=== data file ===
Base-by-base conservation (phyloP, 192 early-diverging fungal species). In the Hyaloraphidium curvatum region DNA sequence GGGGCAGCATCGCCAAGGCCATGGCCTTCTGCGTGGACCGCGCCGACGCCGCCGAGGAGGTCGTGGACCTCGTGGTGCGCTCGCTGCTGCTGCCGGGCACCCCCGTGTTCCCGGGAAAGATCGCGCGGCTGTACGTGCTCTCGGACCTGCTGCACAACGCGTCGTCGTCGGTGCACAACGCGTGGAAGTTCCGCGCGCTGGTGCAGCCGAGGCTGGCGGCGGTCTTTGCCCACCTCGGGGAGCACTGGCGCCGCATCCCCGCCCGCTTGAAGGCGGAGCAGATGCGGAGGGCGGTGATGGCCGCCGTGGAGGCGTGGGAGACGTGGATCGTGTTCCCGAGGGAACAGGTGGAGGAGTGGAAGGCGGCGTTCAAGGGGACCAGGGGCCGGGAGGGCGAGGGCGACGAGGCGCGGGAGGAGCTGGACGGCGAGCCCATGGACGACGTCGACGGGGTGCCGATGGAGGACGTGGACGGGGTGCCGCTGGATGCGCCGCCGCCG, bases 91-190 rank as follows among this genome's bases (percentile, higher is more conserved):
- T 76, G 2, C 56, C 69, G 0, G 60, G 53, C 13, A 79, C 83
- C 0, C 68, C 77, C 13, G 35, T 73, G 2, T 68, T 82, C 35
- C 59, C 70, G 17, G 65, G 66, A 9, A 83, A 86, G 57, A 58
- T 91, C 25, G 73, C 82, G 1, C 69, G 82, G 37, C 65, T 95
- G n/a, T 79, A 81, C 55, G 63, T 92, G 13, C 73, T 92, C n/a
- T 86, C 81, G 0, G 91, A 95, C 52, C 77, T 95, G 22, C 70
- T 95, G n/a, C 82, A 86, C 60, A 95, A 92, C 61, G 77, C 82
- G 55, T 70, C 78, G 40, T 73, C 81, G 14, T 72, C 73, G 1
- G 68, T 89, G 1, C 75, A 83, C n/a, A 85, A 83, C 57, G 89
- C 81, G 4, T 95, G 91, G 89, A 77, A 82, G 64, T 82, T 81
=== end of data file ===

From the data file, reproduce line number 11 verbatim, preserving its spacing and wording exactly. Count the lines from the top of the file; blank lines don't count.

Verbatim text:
- C 81, G 4, T 95, G 91, G 89, A 77, A 82, G 64, T 82, T 81